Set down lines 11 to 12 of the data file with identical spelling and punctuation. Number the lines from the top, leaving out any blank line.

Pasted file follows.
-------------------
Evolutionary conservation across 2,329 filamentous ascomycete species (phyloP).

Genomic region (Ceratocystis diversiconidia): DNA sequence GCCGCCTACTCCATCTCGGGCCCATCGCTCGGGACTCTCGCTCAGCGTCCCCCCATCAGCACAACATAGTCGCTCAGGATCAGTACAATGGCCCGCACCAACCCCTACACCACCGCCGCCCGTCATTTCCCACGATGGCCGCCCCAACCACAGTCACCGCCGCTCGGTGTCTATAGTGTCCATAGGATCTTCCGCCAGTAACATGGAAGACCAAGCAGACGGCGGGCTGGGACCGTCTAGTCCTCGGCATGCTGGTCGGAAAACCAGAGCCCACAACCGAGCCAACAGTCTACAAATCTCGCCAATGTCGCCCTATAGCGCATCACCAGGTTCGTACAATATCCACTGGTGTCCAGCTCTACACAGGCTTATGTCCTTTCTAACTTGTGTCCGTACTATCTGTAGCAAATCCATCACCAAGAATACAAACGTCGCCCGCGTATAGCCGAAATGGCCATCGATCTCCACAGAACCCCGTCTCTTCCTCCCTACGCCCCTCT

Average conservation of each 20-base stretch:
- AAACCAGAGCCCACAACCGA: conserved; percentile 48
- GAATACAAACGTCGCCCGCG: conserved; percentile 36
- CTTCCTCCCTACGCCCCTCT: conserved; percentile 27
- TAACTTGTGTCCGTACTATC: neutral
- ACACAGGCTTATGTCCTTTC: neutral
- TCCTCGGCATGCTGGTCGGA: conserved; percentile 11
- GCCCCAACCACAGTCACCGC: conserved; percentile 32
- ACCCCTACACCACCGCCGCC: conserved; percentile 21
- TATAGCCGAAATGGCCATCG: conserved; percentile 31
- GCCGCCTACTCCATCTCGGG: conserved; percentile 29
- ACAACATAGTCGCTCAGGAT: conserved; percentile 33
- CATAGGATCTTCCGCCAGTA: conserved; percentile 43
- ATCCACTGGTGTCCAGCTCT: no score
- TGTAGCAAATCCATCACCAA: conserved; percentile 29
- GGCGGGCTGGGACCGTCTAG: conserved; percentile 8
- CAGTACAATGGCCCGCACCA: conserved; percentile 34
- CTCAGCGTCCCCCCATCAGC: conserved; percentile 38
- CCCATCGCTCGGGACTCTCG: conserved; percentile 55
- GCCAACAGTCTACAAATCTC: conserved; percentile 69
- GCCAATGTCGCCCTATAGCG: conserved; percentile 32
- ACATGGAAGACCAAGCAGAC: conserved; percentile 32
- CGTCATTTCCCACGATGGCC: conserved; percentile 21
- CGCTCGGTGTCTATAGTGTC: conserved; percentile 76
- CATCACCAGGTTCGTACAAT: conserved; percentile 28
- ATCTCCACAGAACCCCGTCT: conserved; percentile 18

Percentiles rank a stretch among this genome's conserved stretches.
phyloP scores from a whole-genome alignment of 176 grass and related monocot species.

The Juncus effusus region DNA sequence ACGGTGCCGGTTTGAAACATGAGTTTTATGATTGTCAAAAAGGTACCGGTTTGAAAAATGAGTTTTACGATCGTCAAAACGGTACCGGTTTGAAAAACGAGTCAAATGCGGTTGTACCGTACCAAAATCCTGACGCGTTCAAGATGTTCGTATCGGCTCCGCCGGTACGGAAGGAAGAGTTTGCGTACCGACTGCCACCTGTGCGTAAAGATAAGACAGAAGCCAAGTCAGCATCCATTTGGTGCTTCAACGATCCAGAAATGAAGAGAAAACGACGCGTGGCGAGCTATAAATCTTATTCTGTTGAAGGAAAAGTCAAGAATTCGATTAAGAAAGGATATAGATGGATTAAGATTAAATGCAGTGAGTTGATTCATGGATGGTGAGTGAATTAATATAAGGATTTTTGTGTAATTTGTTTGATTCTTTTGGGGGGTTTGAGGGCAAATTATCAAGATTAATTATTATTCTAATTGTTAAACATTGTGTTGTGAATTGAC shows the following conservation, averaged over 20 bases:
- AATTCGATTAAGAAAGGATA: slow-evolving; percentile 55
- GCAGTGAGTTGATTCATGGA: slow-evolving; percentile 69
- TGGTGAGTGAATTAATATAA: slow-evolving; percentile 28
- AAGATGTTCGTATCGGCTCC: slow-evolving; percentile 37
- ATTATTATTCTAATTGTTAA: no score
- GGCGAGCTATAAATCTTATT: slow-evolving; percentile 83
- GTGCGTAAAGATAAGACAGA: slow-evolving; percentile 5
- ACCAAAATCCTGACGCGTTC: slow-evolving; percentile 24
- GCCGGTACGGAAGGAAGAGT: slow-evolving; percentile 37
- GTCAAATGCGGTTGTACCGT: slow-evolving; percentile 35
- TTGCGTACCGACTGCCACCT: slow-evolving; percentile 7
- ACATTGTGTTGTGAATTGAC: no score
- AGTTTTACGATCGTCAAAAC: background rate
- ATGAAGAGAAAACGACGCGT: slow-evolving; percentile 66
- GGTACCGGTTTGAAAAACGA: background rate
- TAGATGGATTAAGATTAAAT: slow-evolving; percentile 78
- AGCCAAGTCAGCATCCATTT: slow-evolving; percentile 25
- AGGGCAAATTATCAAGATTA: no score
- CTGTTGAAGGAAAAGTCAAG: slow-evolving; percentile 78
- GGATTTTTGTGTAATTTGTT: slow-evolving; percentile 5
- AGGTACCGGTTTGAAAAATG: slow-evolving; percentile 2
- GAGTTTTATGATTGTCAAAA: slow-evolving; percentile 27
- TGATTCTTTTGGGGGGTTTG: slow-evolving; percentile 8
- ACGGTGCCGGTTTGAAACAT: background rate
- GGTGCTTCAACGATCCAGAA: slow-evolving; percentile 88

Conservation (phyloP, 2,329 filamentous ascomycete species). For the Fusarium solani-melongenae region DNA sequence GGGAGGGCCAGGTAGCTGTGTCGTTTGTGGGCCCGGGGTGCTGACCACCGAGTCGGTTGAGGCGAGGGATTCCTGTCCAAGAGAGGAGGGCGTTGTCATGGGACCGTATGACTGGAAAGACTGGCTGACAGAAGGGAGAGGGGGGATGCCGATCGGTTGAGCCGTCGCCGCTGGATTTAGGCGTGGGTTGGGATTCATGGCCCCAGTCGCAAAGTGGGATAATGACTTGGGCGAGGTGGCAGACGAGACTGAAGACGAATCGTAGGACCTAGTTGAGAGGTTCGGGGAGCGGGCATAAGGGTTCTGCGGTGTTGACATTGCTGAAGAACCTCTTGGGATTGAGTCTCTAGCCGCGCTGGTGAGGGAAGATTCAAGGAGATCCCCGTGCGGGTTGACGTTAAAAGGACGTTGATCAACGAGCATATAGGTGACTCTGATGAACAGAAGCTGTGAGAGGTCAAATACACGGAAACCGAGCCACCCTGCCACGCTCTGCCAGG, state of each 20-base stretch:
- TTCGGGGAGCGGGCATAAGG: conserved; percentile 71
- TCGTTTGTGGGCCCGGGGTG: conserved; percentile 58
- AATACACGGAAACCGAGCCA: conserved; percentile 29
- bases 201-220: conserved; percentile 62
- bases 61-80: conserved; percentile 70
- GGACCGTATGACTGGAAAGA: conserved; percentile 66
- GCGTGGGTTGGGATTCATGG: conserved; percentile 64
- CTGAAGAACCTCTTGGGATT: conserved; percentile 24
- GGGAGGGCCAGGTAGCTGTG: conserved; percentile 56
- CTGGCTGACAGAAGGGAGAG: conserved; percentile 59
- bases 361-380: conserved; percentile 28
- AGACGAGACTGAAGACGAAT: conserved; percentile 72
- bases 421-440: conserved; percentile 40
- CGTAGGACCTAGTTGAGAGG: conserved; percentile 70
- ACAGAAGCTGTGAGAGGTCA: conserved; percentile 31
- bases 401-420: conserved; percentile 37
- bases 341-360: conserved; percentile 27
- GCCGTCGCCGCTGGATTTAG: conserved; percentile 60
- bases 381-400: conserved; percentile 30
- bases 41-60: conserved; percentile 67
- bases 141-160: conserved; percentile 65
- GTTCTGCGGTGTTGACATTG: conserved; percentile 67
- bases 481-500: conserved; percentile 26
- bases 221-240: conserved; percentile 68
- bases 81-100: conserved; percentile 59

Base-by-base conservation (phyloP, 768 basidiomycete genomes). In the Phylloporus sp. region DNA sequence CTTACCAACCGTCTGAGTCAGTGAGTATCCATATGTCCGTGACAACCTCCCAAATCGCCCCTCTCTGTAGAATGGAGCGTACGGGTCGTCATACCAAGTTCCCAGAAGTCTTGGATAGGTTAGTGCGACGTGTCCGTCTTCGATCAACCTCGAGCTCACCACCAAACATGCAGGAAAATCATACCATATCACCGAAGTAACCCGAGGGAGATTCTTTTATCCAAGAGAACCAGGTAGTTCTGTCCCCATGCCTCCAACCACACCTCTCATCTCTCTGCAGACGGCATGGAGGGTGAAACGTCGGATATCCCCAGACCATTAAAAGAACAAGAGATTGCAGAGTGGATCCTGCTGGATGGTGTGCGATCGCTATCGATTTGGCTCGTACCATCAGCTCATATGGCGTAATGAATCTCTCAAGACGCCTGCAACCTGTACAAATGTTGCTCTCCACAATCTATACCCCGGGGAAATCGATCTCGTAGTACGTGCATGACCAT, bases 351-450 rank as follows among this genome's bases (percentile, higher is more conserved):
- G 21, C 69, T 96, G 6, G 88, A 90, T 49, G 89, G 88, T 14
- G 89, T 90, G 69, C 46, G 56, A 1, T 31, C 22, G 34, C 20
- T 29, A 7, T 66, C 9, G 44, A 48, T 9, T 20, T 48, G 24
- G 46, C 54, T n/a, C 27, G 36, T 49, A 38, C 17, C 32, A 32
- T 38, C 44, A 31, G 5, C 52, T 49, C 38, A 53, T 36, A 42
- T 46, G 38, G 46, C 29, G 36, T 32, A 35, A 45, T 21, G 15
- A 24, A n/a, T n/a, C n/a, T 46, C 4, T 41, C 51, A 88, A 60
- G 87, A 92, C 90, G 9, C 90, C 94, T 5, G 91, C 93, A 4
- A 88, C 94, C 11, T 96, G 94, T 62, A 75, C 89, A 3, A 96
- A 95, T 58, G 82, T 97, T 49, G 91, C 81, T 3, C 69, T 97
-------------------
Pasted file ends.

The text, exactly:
- ACCCCTACACCACCGCCGCC: conserved; percentile 21
- TATAGCCGAAATGGCCATCG: conserved; percentile 31